Innovative ‘tree catcher’ reduces flood risk to hundreds of Cardiff residents

Tree catcher poles across the River Ely in Cardiff

Natural Resources Wales (NRW) has completed a scheme to reduce the risk of flooding to 490 properties in the Ely and Fairwater areas of Cardiff.

The scheme involved constructing a ‘tree catcher’ upstream of where the River Ely passes under Cowbridge Road West (A48) to reduce the chance of trees and other large objects getting trapped under the bridge.

The bridge is a known pinch point and partial blockage of the structure could lead to flood water backing up and overtopping the riverbanks, which has previously contributed to the flooding of homes and businesses in the area.

The tree catcher consists of seven poles staggered across the river, spaced widely to target large debris that would otherwise be trapped at the bridge.

As water levels rise during heavy rain, debris trapped by the poles will float on the surface, allowing water to pass beneath and continue downstream.

By trapping debris at a safe location upstream of the bridge, the risk of flooding is reduced.

Michael Evans, NRW’s Head of Operations South Wales Central, said:

“The tree catcher is an innovative way to reduce the risk of flooding to the residents of Cardiff.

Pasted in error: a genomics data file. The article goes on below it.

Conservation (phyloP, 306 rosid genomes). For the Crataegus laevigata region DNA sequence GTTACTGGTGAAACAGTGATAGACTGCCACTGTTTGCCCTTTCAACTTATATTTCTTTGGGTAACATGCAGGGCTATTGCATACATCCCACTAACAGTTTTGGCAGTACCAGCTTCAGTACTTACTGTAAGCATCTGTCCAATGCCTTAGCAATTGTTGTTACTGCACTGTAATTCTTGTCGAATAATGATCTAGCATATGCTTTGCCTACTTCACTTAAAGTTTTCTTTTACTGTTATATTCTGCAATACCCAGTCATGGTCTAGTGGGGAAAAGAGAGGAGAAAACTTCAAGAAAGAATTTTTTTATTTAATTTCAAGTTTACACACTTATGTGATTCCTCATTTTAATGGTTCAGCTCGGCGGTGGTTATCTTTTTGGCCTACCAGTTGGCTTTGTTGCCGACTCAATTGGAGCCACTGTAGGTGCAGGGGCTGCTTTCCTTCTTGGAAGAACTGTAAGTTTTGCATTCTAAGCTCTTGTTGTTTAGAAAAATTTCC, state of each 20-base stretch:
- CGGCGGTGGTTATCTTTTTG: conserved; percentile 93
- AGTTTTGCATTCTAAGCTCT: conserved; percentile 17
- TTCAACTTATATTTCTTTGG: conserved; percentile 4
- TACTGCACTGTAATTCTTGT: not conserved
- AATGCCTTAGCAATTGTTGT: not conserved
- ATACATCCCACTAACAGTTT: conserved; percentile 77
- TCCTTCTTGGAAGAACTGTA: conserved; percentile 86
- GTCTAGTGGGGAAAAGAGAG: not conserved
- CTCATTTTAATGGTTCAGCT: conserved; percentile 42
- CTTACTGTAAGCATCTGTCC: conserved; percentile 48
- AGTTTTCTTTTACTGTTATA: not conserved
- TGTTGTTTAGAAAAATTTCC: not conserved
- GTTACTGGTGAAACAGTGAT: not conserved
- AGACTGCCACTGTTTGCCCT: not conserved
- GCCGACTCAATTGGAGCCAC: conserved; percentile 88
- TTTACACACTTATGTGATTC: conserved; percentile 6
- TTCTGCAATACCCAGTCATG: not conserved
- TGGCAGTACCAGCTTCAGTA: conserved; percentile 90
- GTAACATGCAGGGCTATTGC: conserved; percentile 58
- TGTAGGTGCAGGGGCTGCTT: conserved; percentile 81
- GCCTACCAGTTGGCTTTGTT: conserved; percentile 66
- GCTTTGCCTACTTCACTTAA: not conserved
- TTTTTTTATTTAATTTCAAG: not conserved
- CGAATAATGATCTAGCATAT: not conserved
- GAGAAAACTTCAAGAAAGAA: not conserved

“We’ve all seen the recent devastation that flooding has caused to people’s lives across Wales. Two years on from the devastating February 2020 storms, the impacts of the floods were felt right across Wales and are still etched in our minds.
“Climate change will bring more frequent extreme weather and flood events. While we can never prevent all flooding, we will continue to invest the funding we receive from Welsh Government to manage Wales’ flood risk in the best possible way, working closely with local communities to identify the best combination of measures that tackle the specific threats.”

An access ramp and processing area has also been constructed on the riverbank next to the tree catcher to make it easier to remove the blockages and cut them up for disposal. The build-up of debris will be monitored using a CCTV camera.

A fence secures the processing area, and trees and shrubs have been planted to screen it from the adjacent foot and cycle path.

A secondary access ramp has also been built next to the bridge to help clear any build-up of debris, sediment and stone from under the bridge if required.

The scheme cost £957,000 and was funded by Welsh Government.

Climate Change Minister Julie James said:

“I am pleased construction of the Ely Tree Catcher flood alleviation project has been completed and would like to thank Natural Resources Wales and their contractors for their hard work with delivering this work.”
“This innovative project will assist in reducing the risk of flooding to hundreds of nearby homes at times when flows on the River Ely are at a heightened level.
“The Ely Tree Catcher is just one of hundreds of flood alleviation projects which will benefit from Welsh Government investment during the current government term, helping to protect more than 45,000 homes.
“Over the next three years and working in partnership with local authorities and Natural Resources Wales, the Welsh Government plans to invest a record £238 million to deliver our flood and coastal erosion commitments set out in the Programme for Government.”

For more information visit the Ely Bridge Flood Risk Management page.